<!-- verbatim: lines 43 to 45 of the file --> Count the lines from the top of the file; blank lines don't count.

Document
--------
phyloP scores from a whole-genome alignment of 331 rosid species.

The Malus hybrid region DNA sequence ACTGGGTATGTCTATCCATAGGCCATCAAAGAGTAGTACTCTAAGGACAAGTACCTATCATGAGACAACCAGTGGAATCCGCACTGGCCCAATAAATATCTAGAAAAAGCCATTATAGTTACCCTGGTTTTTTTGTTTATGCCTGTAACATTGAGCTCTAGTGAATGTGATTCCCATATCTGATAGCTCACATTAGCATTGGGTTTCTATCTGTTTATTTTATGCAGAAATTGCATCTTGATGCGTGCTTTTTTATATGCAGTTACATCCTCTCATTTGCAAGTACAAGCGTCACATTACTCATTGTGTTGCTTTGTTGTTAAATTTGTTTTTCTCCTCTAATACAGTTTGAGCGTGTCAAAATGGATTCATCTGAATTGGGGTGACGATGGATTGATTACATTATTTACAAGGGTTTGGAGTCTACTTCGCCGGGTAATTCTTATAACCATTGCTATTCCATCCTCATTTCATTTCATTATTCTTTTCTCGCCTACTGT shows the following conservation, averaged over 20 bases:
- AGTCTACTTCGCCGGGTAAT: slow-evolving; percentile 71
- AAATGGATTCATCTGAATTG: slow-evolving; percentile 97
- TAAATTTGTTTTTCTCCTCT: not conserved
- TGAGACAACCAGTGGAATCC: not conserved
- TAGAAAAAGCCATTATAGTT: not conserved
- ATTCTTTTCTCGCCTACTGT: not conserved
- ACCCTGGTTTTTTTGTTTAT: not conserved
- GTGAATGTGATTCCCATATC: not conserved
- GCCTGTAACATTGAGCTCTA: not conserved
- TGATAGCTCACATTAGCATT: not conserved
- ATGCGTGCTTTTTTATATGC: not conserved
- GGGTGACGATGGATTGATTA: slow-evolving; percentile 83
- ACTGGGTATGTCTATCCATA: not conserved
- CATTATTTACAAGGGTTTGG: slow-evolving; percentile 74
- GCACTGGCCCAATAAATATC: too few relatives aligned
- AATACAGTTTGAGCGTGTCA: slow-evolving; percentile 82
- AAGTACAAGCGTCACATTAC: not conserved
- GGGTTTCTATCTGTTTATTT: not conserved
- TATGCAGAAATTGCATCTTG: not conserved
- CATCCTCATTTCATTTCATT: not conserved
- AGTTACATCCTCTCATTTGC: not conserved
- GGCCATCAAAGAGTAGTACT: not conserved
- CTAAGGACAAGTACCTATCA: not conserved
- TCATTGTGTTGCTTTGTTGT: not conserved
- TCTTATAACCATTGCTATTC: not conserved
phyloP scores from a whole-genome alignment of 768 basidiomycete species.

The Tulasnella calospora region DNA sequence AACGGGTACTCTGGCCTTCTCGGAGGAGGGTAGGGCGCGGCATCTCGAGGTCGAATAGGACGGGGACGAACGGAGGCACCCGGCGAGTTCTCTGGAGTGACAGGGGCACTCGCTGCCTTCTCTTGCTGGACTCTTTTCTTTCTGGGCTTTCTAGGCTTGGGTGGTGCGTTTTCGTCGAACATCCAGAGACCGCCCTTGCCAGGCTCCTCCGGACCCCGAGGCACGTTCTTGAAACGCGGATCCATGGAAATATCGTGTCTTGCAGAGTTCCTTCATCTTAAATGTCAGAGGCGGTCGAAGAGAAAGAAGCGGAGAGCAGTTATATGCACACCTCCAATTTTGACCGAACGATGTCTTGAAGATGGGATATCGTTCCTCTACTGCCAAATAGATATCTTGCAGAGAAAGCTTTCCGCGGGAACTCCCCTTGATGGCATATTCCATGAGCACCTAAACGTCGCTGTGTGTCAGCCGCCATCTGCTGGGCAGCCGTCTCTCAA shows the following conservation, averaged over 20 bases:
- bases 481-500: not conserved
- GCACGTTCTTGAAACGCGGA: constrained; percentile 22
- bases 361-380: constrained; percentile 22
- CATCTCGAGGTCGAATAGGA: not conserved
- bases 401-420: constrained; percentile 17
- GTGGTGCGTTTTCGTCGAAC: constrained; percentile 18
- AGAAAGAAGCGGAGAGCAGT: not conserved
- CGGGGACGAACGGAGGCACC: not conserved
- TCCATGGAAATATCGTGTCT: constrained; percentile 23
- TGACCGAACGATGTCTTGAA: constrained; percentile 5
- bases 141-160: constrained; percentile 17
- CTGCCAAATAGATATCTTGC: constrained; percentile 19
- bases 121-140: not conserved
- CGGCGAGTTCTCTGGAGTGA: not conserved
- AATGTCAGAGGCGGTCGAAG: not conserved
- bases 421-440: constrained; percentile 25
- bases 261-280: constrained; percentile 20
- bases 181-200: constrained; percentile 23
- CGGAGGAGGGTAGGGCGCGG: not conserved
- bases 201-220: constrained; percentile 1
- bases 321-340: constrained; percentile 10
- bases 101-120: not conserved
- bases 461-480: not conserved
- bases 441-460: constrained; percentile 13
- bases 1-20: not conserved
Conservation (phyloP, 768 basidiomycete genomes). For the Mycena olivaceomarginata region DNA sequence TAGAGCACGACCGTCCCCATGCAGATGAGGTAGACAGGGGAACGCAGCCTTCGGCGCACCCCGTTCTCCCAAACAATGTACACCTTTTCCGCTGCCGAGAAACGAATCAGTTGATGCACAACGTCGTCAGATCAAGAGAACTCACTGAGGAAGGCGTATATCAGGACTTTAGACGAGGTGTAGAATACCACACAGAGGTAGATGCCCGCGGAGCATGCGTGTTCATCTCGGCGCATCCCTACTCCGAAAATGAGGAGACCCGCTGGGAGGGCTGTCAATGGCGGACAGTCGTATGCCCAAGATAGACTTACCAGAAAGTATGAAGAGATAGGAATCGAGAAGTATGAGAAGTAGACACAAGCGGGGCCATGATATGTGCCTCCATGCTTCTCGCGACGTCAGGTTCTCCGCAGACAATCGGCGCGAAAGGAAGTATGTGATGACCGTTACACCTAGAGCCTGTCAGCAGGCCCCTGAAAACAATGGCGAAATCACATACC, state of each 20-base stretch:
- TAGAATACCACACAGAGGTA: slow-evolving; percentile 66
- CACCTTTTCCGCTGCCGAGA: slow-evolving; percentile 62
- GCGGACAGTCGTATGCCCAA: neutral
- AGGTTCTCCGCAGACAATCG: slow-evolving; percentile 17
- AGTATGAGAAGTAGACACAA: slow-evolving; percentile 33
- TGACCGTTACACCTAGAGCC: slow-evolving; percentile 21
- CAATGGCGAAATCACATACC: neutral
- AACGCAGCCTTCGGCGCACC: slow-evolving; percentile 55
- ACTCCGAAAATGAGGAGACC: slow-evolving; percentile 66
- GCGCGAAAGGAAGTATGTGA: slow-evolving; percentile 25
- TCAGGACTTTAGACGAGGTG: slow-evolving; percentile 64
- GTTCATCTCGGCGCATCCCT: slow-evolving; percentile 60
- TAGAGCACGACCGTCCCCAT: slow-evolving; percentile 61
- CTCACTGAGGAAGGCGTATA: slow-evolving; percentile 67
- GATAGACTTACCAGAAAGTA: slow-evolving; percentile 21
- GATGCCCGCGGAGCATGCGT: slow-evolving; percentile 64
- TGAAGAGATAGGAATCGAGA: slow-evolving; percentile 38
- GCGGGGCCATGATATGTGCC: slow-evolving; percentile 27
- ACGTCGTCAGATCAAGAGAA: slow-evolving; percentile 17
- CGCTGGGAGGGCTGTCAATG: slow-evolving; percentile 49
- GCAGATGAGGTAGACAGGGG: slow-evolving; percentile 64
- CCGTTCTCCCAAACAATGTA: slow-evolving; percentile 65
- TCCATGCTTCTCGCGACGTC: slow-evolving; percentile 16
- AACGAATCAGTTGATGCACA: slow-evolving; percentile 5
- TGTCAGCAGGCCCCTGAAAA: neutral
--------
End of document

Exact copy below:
- CGGCGAGTTCTCTGGAGTGA: not conserved
- AATGTCAGAGGCGGTCGAAG: not conserved
- bases 421-440: constrained; percentile 25